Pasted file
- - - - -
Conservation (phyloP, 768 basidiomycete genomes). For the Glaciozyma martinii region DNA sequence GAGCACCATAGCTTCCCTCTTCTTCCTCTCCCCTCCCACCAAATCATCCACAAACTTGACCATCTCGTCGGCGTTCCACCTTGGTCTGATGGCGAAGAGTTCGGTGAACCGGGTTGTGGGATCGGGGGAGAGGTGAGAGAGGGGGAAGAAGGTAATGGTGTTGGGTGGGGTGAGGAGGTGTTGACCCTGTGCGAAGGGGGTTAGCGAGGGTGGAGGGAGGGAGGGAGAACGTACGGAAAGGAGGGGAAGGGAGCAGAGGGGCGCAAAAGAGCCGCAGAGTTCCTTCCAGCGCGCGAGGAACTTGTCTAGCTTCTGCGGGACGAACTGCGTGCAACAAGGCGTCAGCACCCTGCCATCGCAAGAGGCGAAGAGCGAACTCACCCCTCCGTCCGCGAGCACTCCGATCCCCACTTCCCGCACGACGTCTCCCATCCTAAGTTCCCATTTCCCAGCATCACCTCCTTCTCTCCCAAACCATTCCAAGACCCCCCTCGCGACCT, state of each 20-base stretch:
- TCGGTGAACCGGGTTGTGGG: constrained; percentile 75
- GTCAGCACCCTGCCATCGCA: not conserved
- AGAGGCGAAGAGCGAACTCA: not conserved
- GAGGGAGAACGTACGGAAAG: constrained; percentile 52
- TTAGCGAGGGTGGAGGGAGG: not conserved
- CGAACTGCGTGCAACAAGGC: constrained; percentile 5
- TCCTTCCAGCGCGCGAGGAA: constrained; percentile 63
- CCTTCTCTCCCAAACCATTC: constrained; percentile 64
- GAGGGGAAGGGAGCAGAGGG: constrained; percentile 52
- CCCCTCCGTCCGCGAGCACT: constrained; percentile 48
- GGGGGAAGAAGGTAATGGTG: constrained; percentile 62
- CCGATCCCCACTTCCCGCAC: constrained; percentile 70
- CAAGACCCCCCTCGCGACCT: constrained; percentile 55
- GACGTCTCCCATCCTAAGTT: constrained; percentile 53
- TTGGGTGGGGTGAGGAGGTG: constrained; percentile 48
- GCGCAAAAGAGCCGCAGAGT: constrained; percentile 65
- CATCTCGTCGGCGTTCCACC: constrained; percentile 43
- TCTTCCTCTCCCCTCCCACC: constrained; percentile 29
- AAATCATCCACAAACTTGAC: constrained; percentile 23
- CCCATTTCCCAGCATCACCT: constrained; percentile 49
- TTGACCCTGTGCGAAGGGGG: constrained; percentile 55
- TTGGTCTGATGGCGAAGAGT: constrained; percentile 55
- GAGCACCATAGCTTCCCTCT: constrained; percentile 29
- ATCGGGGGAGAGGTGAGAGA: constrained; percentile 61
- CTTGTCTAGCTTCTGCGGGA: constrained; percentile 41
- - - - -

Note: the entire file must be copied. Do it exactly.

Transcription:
Conservation (phyloP, 768 basidiomycete genomes). For the Glaciozyma martinii region DNA sequence GAGCACCATAGCTTCCCTCTTCTTCCTCTCCCCTCCCACCAAATCATCCACAAACTTGACCATCTCGTCGGCGTTCCACCTTGGTCTGATGGCGAAGAGTTCGGTGAACCGGGTTGTGGGATCGGGGGAGAGGTGAGAGAGGGGGAAGAAGGTAATGGTGTTGGGTGGGGTGAGGAGGTGTTGACCCTGTGCGAAGGGGGTTAGCGAGGGTGGAGGGAGGGAGGGAGAACGTACGGAAAGGAGGGGAAGGGAGCAGAGGGGCGCAAAAGAGCCGCAGAGTTCCTTCCAGCGCGCGAGGAACTTGTCTAGCTTCTGCGGGACGAACTGCGTGCAACAAGGCGTCAGCACCCTGCCATCGCAAGAGGCGAAGAGCGAACTCACCCCTCCGTCCGCGAGCACTCCGATCCCCACTTCCCGCACGACGTCTCCCATCCTAAGTTCCCATTTCCCAGCATCACCTCCTTCTCTCCCAAACCATTCCAAGACCCCCCTCGCGACCT, state of each 20-base stretch:
- TCGGTGAACCGGGTTGTGGG: constrained; percentile 75
- GTCAGCACCCTGCCATCGCA: not conserved
- AGAGGCGAAGAGCGAACTCA: not conserved
- GAGGGAGAACGTACGGAAAG: constrained; percentile 52
- TTAGCGAGGGTGGAGGGAGG: not conserved
- CGAACTGCGTGCAACAAGGC: constrained; percentile 5
- TCCTTCCAGCGCGCGAGGAA: constrained; percentile 63
- CCTTCTCTCCCAAACCATTC: constrained; percentile 64
- GAGGGGAAGGGAGCAGAGGG: constrained; percentile 52
- CCCCTCCGTCCGCGAGCACT: constrained; percentile 48
- GGGGGAAGAAGGTAATGGTG: constrained; percentile 62
- CCGATCCCCACTTCCCGCAC: constrained; percentile 70
- CAAGACCCCCCTCGCGACCT: constrained; percentile 55
- GACGTCTCCCATCCTAAGTT: constrained; percentile 53
- TTGGGTGGGGTGAGGAGGTG: constrained; percentile 48
- GCGCAAAAGAGCCGCAGAGT: constrained; percentile 65
- CATCTCGTCGGCGTTCCACC: constrained; percentile 43
- TCTTCCTCTCCCCTCCCACC: constrained; percentile 29
- AAATCATCCACAAACTTGAC: constrained; percentile 23
- CCCATTTCCCAGCATCACCT: constrained; percentile 49
- TTGACCCTGTGCGAAGGGGG: constrained; percentile 55
- TTGGTCTGATGGCGAAGAGT: constrained; percentile 55
- GAGCACCATAGCTTCCCTCT: constrained; percentile 29
- ATCGGGGGAGAGGTGAGAGA: constrained; percentile 61
- CTTGTCTAGCTTCTGCGGGA: constrained; percentile 41